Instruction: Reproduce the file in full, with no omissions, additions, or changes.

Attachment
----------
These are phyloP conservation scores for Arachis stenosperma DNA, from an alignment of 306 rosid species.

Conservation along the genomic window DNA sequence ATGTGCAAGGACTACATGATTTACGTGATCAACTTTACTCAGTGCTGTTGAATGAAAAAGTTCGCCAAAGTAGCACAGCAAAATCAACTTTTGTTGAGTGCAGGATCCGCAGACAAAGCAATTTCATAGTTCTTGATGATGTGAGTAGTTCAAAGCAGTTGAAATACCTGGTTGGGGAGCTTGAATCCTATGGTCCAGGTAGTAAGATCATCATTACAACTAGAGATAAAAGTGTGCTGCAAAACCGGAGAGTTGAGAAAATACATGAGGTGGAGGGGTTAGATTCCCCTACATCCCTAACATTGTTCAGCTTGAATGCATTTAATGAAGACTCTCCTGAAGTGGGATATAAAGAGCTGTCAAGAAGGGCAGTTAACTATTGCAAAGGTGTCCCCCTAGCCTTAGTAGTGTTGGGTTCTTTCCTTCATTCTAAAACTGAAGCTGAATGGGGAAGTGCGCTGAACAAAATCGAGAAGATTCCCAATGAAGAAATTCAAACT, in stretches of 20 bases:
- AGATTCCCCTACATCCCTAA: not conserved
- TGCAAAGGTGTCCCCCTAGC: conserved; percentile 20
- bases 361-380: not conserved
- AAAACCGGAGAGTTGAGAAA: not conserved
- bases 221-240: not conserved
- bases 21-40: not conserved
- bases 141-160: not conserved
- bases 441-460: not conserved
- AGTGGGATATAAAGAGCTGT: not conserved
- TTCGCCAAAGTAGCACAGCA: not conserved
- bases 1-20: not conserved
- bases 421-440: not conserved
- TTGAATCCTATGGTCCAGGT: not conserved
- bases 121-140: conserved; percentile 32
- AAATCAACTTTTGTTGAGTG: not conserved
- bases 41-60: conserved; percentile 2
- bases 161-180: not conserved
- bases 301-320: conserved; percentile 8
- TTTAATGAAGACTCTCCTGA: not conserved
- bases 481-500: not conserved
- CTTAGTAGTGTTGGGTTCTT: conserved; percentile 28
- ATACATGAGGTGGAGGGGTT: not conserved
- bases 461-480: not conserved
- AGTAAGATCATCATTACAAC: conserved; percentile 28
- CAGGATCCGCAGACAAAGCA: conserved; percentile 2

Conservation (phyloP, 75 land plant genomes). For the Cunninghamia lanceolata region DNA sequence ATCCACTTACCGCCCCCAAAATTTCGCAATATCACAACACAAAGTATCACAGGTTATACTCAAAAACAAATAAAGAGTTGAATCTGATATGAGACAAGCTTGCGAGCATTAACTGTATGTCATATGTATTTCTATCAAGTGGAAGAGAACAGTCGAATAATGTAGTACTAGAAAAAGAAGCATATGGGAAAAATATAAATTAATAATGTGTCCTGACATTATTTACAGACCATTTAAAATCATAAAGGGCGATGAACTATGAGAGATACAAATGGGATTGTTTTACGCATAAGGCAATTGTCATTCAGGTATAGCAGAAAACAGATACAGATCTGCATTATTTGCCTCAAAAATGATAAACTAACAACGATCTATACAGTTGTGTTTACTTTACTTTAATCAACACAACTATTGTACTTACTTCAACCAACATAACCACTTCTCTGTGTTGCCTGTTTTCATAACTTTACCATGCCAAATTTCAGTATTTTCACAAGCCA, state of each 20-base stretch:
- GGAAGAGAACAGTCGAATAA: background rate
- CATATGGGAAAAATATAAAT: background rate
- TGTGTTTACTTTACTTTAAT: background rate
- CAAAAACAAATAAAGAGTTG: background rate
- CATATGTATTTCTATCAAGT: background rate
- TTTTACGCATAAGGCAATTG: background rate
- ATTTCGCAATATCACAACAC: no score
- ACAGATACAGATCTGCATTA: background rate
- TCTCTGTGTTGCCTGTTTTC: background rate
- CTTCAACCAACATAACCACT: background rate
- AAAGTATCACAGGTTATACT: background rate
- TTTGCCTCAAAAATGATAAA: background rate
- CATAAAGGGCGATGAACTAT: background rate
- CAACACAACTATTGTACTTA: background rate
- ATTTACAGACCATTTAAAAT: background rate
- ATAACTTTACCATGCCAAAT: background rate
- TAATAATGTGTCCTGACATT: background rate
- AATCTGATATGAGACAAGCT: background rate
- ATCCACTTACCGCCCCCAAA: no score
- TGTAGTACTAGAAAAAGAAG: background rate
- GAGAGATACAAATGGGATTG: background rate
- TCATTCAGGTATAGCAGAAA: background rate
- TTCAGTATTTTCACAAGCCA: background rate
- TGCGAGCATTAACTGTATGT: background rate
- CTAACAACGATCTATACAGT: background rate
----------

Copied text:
These are phyloP conservation scores for Arachis stenosperma DNA, from an alignment of 306 rosid species.

Conservation along the genomic window DNA sequence ATGTGCAAGGACTACATGATTTACGTGATCAACTTTACTCAGTGCTGTTGAATGAAAAAGTTCGCCAAAGTAGCACAGCAAAATCAACTTTTGTTGAGTGCAGGATCCGCAGACAAAGCAATTTCATAGTTCTTGATGATGTGAGTAGTTCAAAGCAGTTGAAATACCTGGTTGGGGAGCTTGAATCCTATGGTCCAGGTAGTAAGATCATCATTACAACTAGAGATAAAAGTGTGCTGCAAAACCGGAGAGTTGAGAAAATACATGAGGTGGAGGGGTTAGATTCCCCTACATCCCTAACATTGTTCAGCTTGAATGCATTTAATGAAGACTCTCCTGAAGTGGGATATAAAGAGCTGTCAAGAAGGGCAGTTAACTATTGCAAAGGTGTCCCCCTAGCCTTAGTAGTGTTGGGTTCTTTCCTTCATTCTAAAACTGAAGCTGAATGGGGAAGTGCGCTGAACAAAATCGAGAAGATTCCCAATGAAGAAATTCAAACT, in stretches of 20 bases:
- AGATTCCCCTACATCCCTAA: not conserved
- TGCAAAGGTGTCCCCCTAGC: conserved; percentile 20
- bases 361-380: not conserved
- AAAACCGGAGAGTTGAGAAA: not conserved
- bases 221-240: not conserved
- bases 21-40: not conserved
- bases 141-160: not conserved
- bases 441-460: not conserved
- AGTGGGATATAAAGAGCTGT: not conserved
- TTCGCCAAAGTAGCACAGCA: not conserved
- bases 1-20: not conserved
- bases 421-440: not conserved
- TTGAATCCTATGGTCCAGGT: not conserved
- bases 121-140: conserved; percentile 32
- AAATCAACTTTTGTTGAGTG: not conserved
- bases 41-60: conserved; percentile 2
- bases 161-180: not conserved
- bases 301-320: conserved; percentile 8
- TTTAATGAAGACTCTCCTGA: not conserved
- bases 481-500: not conserved
- CTTAGTAGTGTTGGGTTCTT: conserved; percentile 28
- ATACATGAGGTGGAGGGGTT: not conserved
- bases 461-480: not conserved
- AGTAAGATCATCATTACAAC: conserved; percentile 28
- CAGGATCCGCAGACAAAGCA: conserved; percentile 2

Conservation (phyloP, 75 land plant genomes). For the Cunninghamia lanceolata region DNA sequence ATCCACTTACCGCCCCCAAAATTTCGCAATATCACAACACAAAGTATCACAGGTTATACTCAAAAACAAATAAAGAGTTGAATCTGATATGAGACAAGCTTGCGAGCATTAACTGTATGTCATATGTATTTCTATCAAGTGGAAGAGAACAGTCGAATAATGTAGTACTAGAAAAAGAAGCATATGGGAAAAATATAAATTAATAATGTGTCCTGACATTATTTACAGACCATTTAAAATCATAAAGGGCGATGAACTATGAGAGATACAAATGGGATTGTTTTACGCATAAGGCAATTGTCATTCAGGTATAGCAGAAAACAGATACAGATCTGCATTATTTGCCTCAAAAATGATAAACTAACAACGATCTATACAGTTGTGTTTACTTTACTTTAATCAACACAACTATTGTACTTACTTCAACCAACATAACCACTTCTCTGTGTTGCCTGTTTTCATAACTTTACCATGCCAAATTTCAGTATTTTCACAAGCCA, state of each 20-base stretch:
- GGAAGAGAACAGTCGAATAA: background rate
- CATATGGGAAAAATATAAAT: background rate
- TGTGTTTACTTTACTTTAAT: background rate
- CAAAAACAAATAAAGAGTTG: background rate
- CATATGTATTTCTATCAAGT: background rate
- TTTTACGCATAAGGCAATTG: background rate
- ATTTCGCAATATCACAACAC: no score
- ACAGATACAGATCTGCATTA: background rate
- TCTCTGTGTTGCCTGTTTTC: background rate
- CTTCAACCAACATAACCACT: background rate
- AAAGTATCACAGGTTATACT: background rate
- TTTGCCTCAAAAATGATAAA: background rate
- CATAAAGGGCGATGAACTAT: background rate
- CAACACAACTATTGTACTTA: background rate
- ATTTACAGACCATTTAAAAT: background rate
- ATAACTTTACCATGCCAAAT: background rate
- TAATAATGTGTCCTGACATT: background rate
- AATCTGATATGAGACAAGCT: background rate
- ATCCACTTACCGCCCCCAAA: no score
- TGTAGTACTAGAAAAAGAAG: background rate
- GAGAGATACAAATGGGATTG: background rate
- TCATTCAGGTATAGCAGAAA: background rate
- TTCAGTATTTTCACAAGCCA: background rate
- TGCGAGCATTAACTGTATGT: background rate
- CTAACAACGATCTATACAGT: background rate